Stagecoach on track for fiery AGM clash over executive pay
STAGECOACH, the transport giant, is braced for a fiery AGM with its calamitous handling of the East Coast rail franchise fresh in the memory of shareholders.
Glass Lewis, the influential proxy adviser, has urged investors to vote against executive pay packets on Friday. Rival adviser ISS provided only “qualified support” for Stagecoach’s remuneration report. The re-election of Sir Brian Souter, the Stagecoach co-founder, as chairman was also red-flagged by the proxy duo and fellow adviser PIRC.
PIRC told shareholders to vote against Mr Souter’s re-appointment. Glass Lewis and ISS gave qualified support, however, on the basis that an independent deputy chairman is in place.
But, ISS wrote: “Investors may expect the company to disclose in more substantive detail as to why it considers this arrangement to continue to be in the best interests of shareholders.” Glass Lewis “strongly believed” a fully independent chairman should be sought.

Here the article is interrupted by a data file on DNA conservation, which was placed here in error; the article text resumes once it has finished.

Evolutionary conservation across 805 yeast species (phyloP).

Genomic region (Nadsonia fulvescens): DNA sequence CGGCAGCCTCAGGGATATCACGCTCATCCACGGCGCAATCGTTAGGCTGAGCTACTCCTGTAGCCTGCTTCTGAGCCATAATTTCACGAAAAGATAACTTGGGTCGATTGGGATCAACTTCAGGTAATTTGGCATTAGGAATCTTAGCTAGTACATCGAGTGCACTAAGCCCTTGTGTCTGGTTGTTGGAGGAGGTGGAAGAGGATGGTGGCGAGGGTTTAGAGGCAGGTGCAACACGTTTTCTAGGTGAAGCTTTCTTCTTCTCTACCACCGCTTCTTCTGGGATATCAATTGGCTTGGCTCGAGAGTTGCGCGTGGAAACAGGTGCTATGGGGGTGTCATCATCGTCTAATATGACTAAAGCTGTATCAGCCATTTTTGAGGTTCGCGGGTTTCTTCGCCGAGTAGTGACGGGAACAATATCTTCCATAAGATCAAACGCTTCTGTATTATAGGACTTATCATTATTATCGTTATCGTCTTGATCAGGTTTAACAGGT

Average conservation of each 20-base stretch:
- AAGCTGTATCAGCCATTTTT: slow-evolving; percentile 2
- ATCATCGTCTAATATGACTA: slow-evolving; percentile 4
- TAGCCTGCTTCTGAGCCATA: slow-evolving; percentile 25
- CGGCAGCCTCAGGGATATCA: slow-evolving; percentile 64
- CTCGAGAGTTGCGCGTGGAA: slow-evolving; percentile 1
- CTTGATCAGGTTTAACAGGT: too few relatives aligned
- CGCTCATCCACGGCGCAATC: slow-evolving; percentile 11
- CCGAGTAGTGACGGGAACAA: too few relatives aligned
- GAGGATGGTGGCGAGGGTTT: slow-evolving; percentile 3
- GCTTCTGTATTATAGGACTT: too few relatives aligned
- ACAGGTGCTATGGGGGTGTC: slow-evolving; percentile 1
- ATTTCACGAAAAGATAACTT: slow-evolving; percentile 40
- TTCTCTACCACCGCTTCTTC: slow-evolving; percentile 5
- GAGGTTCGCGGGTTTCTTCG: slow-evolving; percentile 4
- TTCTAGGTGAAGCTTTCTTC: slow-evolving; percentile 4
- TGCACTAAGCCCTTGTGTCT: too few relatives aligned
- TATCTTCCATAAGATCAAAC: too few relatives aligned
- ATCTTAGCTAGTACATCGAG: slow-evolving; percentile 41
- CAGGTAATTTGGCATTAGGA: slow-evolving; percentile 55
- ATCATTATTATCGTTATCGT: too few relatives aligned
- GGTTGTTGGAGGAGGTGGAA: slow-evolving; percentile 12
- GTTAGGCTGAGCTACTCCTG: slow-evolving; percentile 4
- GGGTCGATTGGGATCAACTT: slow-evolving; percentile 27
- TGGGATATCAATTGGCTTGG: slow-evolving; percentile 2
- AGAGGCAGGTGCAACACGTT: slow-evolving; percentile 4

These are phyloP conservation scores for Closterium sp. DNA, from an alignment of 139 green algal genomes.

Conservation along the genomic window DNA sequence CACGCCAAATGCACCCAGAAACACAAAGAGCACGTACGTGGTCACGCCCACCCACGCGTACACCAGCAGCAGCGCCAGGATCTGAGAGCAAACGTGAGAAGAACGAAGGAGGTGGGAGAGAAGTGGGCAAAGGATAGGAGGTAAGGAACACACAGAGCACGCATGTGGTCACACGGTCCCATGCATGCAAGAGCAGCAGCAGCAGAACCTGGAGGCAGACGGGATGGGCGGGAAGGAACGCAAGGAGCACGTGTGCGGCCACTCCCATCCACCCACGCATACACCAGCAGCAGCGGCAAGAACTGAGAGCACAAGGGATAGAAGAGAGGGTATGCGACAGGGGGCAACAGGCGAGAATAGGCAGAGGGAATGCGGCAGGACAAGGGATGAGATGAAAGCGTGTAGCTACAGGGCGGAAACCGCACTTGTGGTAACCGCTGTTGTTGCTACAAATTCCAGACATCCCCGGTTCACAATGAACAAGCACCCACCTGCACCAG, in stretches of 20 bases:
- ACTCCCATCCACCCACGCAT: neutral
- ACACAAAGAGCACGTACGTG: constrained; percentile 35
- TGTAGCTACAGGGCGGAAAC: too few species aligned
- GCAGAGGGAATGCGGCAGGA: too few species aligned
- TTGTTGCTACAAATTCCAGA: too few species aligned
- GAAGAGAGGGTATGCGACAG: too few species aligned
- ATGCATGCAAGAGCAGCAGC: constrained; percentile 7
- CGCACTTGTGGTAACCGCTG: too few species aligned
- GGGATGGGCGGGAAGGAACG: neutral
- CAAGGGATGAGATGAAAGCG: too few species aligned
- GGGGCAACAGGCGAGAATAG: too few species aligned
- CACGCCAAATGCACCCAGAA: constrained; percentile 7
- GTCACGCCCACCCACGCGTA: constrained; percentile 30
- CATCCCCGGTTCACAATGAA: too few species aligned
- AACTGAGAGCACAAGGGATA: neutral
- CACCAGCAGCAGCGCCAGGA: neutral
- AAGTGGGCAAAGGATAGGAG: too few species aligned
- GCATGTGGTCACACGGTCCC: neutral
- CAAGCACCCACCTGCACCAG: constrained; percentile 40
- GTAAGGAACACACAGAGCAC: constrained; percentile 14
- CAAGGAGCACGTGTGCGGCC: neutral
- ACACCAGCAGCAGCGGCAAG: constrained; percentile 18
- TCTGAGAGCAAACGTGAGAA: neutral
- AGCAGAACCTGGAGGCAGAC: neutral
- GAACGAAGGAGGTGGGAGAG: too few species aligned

Chris Grayling, the Transport Secretary, nationalised the East Coast line in June. Stagecoach, a 95pc owner of the franchise, took an overall financial hit of more than £200m as a result.
Martin Griffiths, the chief executive, was later stripped of a six-figure bonus. Glass Lewis said Stagecoach’s pay plans did not pass muster as it had “not disclosed its rationale” to lower earnings per share targets that will trigger bonus payouts. Stagecoach admitted some “individual agencies have some particular long-standing perspectives that we are unlikely to satisfy fully”, before adding: “Our executive packages and objectives are specifically designed to properly reflect underlying performance and ensure clear alignment with the interests of shareholders.”